Kathryn Minshew – Six months left of cash. We had multiple options. We had signed a term sheet, we were, you know, down at the kind of we thought the money was to be wired into our account any day and we ultimately made the decision to walk away from that entirely. Through literally a miracle, I raised $750,000 in five weeks.

Kat Mañalac – From scratch.

Kathryn Minshew – Honestly, I don’t think I could do that again.

Alex Cavoulacos – We don’t recommend it.

Kathryn Minshew – Yeah, thank you, yeah, it was surreal. But I think that also made me a really even more passionate advocate for shared values with everyone I work with, and actually was really powerful in, gosh, earlier this year, like, March or so to be able to talk about it in Fortune. And the guy ended up stepping down from his post because it turns out he was literally doing it to someone six months before the article came out, same old thing. And I think, you know, that’s why it’s not only important to make those decisions on who you work with, but I actually think when people really cross the line, it’s also important to stand up and tell others because, you know, that’s the only way that we’re gonna change the industry.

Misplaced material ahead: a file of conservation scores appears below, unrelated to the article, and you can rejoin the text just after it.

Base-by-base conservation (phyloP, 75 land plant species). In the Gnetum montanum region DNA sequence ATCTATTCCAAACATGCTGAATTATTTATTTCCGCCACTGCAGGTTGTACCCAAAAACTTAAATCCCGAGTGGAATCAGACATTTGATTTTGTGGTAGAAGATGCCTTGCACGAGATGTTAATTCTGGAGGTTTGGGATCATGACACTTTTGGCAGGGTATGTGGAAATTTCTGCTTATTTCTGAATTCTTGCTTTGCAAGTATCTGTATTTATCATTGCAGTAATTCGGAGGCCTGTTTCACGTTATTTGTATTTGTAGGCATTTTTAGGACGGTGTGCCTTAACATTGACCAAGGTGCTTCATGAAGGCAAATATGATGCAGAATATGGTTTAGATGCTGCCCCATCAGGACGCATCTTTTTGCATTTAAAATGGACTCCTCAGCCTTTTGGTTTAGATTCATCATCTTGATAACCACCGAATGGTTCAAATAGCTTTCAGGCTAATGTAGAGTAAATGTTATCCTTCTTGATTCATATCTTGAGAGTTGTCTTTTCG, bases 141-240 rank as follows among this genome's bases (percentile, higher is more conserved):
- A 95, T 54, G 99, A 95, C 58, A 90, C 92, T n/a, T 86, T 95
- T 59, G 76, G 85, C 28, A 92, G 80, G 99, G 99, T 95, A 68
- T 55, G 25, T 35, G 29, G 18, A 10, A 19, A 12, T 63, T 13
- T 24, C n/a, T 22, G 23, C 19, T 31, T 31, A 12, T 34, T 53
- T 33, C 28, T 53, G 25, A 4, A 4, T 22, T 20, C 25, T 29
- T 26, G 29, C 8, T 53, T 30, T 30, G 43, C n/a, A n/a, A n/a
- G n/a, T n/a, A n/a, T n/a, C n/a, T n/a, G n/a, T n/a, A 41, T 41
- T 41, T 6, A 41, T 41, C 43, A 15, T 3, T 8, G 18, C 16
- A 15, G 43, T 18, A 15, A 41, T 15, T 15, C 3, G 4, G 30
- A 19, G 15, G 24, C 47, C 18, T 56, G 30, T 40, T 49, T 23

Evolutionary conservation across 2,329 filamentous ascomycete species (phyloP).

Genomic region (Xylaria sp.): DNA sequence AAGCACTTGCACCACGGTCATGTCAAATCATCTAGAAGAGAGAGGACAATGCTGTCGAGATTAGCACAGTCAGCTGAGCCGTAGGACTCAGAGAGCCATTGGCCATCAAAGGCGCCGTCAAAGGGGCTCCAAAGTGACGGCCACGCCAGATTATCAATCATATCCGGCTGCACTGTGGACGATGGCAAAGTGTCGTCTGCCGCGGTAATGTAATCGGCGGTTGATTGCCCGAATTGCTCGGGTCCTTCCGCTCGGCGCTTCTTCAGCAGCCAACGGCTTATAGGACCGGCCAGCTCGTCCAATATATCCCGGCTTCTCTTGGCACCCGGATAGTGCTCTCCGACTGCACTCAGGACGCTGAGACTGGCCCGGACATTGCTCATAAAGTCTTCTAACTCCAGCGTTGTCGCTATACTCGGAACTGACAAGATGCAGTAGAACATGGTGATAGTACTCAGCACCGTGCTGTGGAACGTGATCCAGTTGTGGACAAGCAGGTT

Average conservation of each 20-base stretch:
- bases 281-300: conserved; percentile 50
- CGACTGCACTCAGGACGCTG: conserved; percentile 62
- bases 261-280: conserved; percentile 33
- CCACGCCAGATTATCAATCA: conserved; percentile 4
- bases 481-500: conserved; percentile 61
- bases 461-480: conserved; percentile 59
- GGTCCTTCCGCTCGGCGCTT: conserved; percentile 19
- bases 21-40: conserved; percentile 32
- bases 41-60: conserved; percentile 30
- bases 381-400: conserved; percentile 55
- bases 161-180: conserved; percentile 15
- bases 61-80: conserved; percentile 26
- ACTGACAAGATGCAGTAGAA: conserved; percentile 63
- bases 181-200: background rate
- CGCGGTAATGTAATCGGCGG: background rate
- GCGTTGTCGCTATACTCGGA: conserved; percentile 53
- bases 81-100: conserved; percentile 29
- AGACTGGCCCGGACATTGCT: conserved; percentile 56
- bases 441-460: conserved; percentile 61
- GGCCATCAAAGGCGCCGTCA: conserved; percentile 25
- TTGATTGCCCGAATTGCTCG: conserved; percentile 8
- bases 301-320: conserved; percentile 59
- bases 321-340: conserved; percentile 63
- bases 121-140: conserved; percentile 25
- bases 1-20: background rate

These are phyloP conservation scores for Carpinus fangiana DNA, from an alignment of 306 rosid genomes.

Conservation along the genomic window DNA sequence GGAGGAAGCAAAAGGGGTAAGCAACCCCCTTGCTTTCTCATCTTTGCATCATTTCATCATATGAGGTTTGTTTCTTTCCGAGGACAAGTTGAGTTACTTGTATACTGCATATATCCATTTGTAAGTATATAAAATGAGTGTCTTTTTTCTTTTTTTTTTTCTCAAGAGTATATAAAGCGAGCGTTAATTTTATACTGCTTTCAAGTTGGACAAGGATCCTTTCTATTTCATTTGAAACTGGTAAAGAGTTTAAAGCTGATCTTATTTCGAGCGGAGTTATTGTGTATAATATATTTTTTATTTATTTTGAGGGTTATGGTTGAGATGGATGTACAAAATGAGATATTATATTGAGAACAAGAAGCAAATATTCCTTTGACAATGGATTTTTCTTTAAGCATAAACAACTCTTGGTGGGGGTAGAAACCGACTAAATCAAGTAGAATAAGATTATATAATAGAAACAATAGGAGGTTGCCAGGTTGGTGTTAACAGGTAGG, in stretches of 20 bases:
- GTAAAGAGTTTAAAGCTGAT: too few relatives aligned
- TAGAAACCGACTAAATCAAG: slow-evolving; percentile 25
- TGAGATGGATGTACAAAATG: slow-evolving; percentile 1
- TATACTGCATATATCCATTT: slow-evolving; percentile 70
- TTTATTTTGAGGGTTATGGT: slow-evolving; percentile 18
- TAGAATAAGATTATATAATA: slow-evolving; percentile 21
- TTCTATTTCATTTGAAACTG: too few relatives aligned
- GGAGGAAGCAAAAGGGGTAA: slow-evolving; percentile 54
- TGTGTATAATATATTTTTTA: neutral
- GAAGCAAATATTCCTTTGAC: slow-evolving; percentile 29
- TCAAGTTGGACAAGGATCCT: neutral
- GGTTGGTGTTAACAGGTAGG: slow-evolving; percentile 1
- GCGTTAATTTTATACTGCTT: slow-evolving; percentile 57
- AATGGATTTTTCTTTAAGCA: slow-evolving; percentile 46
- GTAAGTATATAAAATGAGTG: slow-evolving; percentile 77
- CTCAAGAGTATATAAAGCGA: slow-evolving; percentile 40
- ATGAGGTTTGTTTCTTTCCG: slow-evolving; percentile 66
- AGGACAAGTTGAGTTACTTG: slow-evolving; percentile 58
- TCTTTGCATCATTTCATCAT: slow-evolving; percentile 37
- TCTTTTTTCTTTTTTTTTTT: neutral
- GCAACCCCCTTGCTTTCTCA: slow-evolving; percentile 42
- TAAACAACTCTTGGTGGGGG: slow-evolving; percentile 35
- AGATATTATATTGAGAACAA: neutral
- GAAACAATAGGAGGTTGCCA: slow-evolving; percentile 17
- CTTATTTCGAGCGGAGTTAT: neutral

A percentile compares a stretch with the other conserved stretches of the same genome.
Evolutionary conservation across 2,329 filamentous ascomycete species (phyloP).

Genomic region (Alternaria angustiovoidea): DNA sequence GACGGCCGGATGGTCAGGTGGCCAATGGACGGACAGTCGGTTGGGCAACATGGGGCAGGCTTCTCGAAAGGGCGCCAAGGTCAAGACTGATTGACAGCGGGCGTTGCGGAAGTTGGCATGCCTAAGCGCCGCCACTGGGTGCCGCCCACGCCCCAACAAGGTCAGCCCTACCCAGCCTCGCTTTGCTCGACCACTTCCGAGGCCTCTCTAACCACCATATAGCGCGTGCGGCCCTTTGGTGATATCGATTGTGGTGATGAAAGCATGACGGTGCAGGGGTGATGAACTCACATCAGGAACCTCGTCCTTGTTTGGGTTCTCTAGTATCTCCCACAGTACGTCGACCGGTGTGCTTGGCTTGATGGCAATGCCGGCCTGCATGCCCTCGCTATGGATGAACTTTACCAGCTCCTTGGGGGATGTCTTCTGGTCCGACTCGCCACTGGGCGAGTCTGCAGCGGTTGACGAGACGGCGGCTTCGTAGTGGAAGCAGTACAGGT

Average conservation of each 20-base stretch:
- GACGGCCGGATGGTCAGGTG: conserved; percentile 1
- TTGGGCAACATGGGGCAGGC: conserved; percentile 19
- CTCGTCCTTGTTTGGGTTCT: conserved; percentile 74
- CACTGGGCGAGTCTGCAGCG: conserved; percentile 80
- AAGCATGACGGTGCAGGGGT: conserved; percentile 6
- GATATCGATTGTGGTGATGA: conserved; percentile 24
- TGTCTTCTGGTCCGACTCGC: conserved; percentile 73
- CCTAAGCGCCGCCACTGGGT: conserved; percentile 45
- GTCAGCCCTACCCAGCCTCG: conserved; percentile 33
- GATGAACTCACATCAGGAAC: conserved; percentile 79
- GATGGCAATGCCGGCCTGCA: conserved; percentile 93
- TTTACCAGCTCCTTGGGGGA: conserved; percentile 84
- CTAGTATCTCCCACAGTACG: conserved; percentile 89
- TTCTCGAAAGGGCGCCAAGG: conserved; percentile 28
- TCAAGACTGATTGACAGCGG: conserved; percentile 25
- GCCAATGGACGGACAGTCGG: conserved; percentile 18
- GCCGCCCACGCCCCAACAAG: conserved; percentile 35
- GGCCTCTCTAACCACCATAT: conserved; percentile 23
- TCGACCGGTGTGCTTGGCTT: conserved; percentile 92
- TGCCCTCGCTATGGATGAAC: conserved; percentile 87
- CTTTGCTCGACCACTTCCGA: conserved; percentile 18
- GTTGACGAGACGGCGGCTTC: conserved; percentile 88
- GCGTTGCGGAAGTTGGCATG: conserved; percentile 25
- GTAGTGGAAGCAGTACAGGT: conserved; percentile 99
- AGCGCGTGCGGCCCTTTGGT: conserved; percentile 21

Kat Mañalac – Thank you for sharing that story. I mean, I think it is really important. And so many stories have come out in the past year, and I’m so grateful to all the women, and you included, that have been brave enough to do that because I’m sure there are so many more stories out there. And hopefully, you’re helping, you know, bring forth the future where this doesn’t happen to anyone. So, we are almost out of time. We have a couple minutes left. But to wrap it up, let’s talk about one blind spot that you think every early-stage founder should be aware of as their company grows.

Alex Cavoulacos – Yeah. So I think one of the things that has been most fascinating to me because we’re now 120 people, six years old, is in the  early days, you sort of understand that your culture is kind of an average of your personalities, of your values, sort of as founders, how much of an influence you have. And then, as our company grew, I think we genuinely believe, like now there’s so many more people that influence it. And then as we got even bigger, we realized, nope, that’s still true, for better and for worse.

The things that I’m proud of about us, I think, are such a huge part of our culture to draw and people can identify just walking into the room, but also the things that we’ve had to work on as founders. Things that are our own personal weak spots are things that are also weak spots for the company. And so, as you not just hire, but think about how you grow as a company, take those into account because you will be such a huge influence on your company, not just when it’s small, but throughout the entire lifetime.